Firefox 7, set to ship in late September, will be quite a bit faster because of recent efforts to plug the browser’s memory leaks. Mozilla developer Nicholas Nethercote credited the “MemShrink” project for closing memory bugs in the browser and producing a faster Firefox. MemShrink was announced approximately two months ago.
Firefox 7 uses less memory than Firefox 6 (and 5 and 4): often 20% to 30% less, and sometimes as much as 50% less. This means that Firefox 7 is faster (sometimes drastically so) and less likely to crash, particularly if you have many websites open at once and/or keep Firefox running for a long time between restarts. - Nicholas Nethercote, programmer at Mozilla
Preparing for the next generation web browsers, Mozilla has published a few mockups that may resemble the upcoming Firefox (likely 7 or 8) user interface direction.
Some of the key changes include the removal of obsolete search bar, a new menu which is now icon based as well as an integration of a permanent Home tab.
The latest version of RockMelt is out and it includes a number of improvements to performance and stability. The newest Chromium enhancements have been added as well as over 130 issues have been fixed, allowing for what the company promises to be a better browsing experience. No new features have been added otherwise, so it’s a particular minor update.
Mac OS X 10.7 Lion also got some love, with RockMelt now running a lot more smoothly on the newly released operating system. The RockMelt experience on Lion is said to become even better in the near future, however. What this promise entails is better support for full screen mode, gesture based navigation, and hiding scrollbars until sites are scrolled.
RockMelt can be downloaded from here.
According to Christopher Blizzard, Mozilla’s Web platform director, via a blog post, Mozilla has renewed its efforts to bring multiprocess browsing to Firefox. The post stresses the key advantages that process isolation will transfer to Firefox and tackles some of the requirements for Mozilla’s implementation.
Although multiprocess browsing became a higher priority for Mozilla after the release of Firefox 4, it is still not clear when the feature might land. Current and upcoming versions of Firefox do not yet have the feature, so chances that the it might hit the public by the end of this year are slim.
Good news for all the 64 bit software fans.
According to Armen Zambrano, the Release Engineer at Mozilla Corporation, with the introduction of a small set of Windows 2008 64-bit machines, Mozilla started cooking Firefox x86-64 nightly builds and has been doing so for more than a week now.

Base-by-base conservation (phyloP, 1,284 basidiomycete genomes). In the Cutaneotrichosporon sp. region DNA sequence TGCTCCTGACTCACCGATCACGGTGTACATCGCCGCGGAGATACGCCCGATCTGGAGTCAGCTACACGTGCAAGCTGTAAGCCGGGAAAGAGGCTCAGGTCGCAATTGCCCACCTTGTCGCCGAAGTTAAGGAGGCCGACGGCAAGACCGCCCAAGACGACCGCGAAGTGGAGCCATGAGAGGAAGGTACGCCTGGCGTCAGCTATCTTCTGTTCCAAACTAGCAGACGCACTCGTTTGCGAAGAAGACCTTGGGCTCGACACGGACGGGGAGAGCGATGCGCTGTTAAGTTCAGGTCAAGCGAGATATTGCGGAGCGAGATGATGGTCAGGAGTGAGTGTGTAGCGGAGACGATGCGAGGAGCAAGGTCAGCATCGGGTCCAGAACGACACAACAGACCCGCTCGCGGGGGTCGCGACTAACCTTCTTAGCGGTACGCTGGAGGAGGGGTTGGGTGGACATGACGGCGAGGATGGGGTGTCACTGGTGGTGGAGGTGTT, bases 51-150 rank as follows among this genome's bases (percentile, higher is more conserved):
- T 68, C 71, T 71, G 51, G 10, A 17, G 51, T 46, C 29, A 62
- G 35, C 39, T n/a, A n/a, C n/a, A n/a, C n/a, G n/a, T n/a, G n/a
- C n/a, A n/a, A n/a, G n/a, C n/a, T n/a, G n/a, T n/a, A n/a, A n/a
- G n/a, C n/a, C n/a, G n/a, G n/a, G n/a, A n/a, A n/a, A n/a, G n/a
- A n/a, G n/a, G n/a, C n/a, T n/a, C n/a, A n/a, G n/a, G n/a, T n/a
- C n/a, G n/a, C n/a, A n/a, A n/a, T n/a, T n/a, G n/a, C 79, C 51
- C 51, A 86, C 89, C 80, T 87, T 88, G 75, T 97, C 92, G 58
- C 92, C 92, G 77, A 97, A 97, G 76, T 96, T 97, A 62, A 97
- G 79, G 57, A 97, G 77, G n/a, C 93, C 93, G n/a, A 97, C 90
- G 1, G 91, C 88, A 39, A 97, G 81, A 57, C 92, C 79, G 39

Furthermore, Asa Dotzler, Product Manager for the Firefox desktop browser, is now collecting feedback and expectations about the future 64 bit builds. In case you are interested in expressing your opinion as well, feel free to visit the following post.
The future looks pretty exciting and we can’t wait to see which of the web browser vendors is next.
Good news, the future Google Chrome release will receive a feature that some people wanted for ages: multi-profiles.
According to the Revision 91573 post at chromium.org (which was spotted by one of our readers, Shane Bundy), when creating a new profile, not only will the user be able to name it (obviously) but also assign a different icon for every single one of them.
If you are curious enough to try this feature now, it already available in the latest version of Chromium.
Facebook unveiled its new video calling feature this week right after Google+ came out and boasted with Hangouts (video chats with up to ten people). Unfortunately, Opera is not supported by Facebook for this feature at present. An Opera employee had the following to say about the matter:
The reason for Facebook’s block seems to be a problem with our version of Opera on OS X. Facebook’s plug-in installs itself as FacebookVideoCalling.webplugin on Mac, but our browser only recognises plug-ins with a .plugin extension. This causes their plug-in detection scripts to think the installation failed, triggering a renewed installation process. Our fearless engineers are working to fix this issue in Opera code as soon as possible, and we’re also in talks with Facebook to find a quick resolution to the problem. - Patrick H. Lauke, Web Evangelist in the Developer Relations Team at Opera
Firefox 5.0.1 will arrive shortly going by an announcement made by Mozilla. No release date was given, however. The update isn’t for Windows or Linux operating systems either, just for Mac OS X. This is because Lion i.e. Mac OS X 10.7 possesses a bug that makes Firefox 5 crash when showing websites that utilize downloadable fonts.
We alerted Apple to the problem before the release of 10.7 but they did not fix the problem before 10.7 went to final release. We’ve changed the font APIs that we’re using to newer versions which appear to fix the problem. The bug in Lion will cause severe crash problems for Firefox 5 users if it’s not fixed. - Christopher Blizzard, Mozilla’s Web platform director